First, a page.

Sergeant Major convicted of molesting child, but not kicked out of military

CSM Virgil Ebrecht during a change of command ceremony. Photo Credit: Facbook

The US military is facing troubling accusations this week for overlooking the sexual abuse of boys.  Gregory Buckley Sr., the father of Lance Corporal Gregory Buckley Jr., has brought these accusations forward less than a month after the Army handed down an extremely light sentence to a Sergeant Major for sexually abusing a minor.

Not long before Lance Cpl. Buckley Jr. was murdered in Afghanistan he had called his father to tell him he could hear Afghan police officers sexually abusing boys they had brought to the base.

According to the New York Times, Gregory Sr. recalls his son telling him, “At night we can hear them screaming, but we’re not allowed to do anything about it,” He continued to say, “My son said that his officers told him to look the other way because it’s their culture.”

Lance Corporal Gregory Buckley Jr.
Lance Corporal Gregory Buckley Jr.

Ironically, Lance Corporal Buckley, the Marine who showed concern for these boys, was killed during an insider attack by one of these same boys.  The boy, who was the aide to an Afghan police commander, allegedly could no longer take the sexual abuse.  He loaded up and AK-47, walked into the base gym and shot Buckley in the chest and stomach.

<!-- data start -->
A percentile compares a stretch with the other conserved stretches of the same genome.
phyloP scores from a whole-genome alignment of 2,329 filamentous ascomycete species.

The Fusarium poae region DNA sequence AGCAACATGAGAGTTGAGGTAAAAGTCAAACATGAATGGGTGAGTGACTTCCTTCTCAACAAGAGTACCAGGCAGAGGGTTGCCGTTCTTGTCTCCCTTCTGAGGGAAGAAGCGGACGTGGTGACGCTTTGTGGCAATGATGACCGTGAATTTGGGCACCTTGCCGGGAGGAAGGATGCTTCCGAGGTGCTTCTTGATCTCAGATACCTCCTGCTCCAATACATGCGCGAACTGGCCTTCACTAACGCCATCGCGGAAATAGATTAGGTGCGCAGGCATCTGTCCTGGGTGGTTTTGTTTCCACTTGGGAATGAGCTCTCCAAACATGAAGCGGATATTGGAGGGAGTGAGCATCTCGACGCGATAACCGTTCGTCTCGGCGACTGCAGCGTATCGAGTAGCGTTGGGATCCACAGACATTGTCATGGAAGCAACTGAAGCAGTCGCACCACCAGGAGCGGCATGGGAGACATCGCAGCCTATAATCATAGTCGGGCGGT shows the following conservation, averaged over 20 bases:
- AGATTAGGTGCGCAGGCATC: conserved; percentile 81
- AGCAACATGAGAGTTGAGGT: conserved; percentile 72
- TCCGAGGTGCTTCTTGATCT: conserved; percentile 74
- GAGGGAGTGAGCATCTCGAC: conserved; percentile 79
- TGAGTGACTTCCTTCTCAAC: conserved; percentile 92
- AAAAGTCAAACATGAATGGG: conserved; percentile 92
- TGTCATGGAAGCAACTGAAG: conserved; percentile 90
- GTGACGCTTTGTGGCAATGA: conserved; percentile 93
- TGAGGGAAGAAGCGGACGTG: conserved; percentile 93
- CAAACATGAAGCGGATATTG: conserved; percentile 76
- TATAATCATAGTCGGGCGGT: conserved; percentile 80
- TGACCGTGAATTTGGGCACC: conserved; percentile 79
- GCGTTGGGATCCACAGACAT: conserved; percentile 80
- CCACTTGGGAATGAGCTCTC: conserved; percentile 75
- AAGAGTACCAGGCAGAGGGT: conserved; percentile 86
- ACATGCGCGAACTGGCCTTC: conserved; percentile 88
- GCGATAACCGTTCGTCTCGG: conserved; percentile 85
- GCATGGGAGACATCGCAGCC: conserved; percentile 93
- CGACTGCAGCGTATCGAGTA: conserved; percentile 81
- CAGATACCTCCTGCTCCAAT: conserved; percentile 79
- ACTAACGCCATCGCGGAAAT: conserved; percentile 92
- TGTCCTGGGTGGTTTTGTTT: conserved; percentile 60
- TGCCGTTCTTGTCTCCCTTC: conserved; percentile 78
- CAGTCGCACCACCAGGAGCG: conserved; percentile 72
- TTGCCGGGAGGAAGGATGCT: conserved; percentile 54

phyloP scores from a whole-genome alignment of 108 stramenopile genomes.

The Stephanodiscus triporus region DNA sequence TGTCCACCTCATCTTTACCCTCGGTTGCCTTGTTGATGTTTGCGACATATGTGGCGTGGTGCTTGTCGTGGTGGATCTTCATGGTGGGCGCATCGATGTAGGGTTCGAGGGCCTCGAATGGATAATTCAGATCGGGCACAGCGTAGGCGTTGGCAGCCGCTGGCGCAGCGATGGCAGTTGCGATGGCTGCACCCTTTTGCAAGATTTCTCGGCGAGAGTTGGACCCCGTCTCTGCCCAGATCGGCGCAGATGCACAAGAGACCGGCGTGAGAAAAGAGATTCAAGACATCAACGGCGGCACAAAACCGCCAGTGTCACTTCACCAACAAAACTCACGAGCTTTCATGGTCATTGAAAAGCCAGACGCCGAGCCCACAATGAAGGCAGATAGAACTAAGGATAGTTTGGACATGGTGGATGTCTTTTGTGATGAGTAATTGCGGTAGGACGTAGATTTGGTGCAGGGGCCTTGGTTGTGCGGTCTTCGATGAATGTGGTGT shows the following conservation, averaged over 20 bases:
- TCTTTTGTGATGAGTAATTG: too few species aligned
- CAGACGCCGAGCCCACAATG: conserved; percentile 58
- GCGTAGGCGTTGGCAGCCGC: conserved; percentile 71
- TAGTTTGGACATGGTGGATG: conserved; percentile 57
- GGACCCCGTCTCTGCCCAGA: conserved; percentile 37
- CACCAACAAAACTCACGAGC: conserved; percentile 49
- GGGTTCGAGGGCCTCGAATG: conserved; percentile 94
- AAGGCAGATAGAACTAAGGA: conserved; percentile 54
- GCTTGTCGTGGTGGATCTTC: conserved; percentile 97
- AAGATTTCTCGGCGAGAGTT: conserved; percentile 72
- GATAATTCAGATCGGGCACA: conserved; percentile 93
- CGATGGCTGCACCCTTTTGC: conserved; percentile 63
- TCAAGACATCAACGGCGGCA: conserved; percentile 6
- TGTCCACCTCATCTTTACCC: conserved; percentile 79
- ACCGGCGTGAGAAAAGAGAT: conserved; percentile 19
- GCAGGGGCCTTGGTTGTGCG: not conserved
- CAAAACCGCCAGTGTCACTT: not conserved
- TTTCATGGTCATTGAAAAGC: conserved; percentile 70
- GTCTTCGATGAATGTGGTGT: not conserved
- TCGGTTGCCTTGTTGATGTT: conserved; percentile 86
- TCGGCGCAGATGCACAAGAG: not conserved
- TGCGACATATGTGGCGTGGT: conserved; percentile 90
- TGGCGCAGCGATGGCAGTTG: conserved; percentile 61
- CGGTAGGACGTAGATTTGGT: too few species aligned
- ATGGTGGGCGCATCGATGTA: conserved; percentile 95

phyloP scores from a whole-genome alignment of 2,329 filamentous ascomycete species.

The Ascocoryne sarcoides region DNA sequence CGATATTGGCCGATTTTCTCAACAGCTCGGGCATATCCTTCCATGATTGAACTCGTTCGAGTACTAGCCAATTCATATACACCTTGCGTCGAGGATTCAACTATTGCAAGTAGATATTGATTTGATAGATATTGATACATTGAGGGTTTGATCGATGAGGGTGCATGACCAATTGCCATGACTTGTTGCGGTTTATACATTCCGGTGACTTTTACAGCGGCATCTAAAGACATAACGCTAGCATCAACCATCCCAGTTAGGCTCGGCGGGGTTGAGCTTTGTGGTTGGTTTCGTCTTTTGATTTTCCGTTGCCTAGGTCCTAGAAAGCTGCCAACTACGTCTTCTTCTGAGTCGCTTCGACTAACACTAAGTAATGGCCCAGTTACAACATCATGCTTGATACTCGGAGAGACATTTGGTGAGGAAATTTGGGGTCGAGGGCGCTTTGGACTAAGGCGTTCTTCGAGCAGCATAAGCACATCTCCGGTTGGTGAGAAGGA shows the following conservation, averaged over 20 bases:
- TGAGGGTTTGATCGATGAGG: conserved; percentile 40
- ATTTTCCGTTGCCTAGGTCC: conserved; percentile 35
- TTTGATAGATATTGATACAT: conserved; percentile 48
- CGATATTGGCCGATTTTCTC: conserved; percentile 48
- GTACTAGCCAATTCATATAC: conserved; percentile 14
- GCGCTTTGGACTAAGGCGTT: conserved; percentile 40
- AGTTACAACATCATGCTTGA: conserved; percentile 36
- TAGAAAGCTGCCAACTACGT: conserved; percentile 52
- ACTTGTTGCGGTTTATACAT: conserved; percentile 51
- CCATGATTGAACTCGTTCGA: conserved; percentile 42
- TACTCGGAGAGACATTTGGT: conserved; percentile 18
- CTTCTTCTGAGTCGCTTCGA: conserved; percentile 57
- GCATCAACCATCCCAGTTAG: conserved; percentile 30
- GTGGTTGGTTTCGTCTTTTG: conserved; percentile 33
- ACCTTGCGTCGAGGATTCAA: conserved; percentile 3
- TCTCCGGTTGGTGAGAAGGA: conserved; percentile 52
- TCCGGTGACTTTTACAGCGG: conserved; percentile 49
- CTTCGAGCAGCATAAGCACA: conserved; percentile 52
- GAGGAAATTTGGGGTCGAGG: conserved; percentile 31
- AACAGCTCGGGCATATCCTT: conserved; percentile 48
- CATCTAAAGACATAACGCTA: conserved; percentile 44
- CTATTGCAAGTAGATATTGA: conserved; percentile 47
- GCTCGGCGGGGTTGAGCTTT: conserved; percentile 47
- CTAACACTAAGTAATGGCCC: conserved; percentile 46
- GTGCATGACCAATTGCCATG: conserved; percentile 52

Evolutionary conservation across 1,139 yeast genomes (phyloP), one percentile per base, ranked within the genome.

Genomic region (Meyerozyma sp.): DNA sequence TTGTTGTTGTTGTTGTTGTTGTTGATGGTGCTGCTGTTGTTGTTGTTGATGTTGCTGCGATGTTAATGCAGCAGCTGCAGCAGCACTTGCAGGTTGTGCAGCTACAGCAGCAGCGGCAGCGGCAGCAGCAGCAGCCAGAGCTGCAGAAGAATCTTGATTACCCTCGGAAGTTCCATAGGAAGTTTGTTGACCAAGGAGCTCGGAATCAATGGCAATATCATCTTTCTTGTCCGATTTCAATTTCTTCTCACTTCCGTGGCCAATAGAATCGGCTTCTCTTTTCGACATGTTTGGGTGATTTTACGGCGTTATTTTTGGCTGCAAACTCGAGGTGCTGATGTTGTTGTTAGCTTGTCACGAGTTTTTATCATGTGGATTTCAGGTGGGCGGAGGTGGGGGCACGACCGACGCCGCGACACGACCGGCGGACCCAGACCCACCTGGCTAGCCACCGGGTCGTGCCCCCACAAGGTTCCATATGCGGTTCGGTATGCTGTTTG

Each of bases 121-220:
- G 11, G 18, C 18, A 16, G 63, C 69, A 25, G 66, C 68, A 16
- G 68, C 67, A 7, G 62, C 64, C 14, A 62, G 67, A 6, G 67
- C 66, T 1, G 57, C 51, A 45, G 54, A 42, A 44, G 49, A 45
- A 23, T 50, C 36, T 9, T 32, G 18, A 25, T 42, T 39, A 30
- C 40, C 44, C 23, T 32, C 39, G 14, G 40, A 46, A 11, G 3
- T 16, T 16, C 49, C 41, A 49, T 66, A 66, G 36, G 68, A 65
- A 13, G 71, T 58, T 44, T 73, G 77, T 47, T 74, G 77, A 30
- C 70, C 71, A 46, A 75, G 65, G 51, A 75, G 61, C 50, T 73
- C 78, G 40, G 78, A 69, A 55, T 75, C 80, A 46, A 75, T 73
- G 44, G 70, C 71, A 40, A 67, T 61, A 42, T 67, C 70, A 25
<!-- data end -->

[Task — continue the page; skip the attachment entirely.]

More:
The military’s policy of instructing soldiers and Marines to ignore the sexual of abuse by their Afghan allies is coming under scrutiny, but the policy towards its own members is not.

Last month, CSM Virgil Ebrecht, who was in charge of the U.S. Army’s Space Battalion at Fort Carson, plead guilty to ‘abusive sexual contact with a child.’  According to the UCMJ Article 120, this charge implies that the CSM engaged in sexual contact with a child of 12 or less years of age.

CSM Ebrecht was originally sentenced to 30 months confinement and reduction in rank to E-4, but given that he plead guilty, his sentenced was reduced to six months.

This sentence comes as a surprise considering the House of Representatives passed a measure to enforce a mandatory minimum sentence of two years imprisonment and dismissal or dishonorable discharge for service members convicted of Article 120 under UCMJ.

The Army entrusted the Sergeant Major to lead the only battalion that provided space support to the U.S.  Strategic Command.  He was in charge of 480 personnel that included soldiers, contractors, and Department of the Army civilians all around the world.  When he violated the UCMJ, in which he was trusted to enforce, he was practically given a slap on the wrist.

The specific circumstances surrounding CSM Ebrecht’s charges are not known, but his sentence is still reflective of the military’s current attitude towards child sexual abuse.

(SGM Virgil Brecht sends a holiday gretting back home in 2011)

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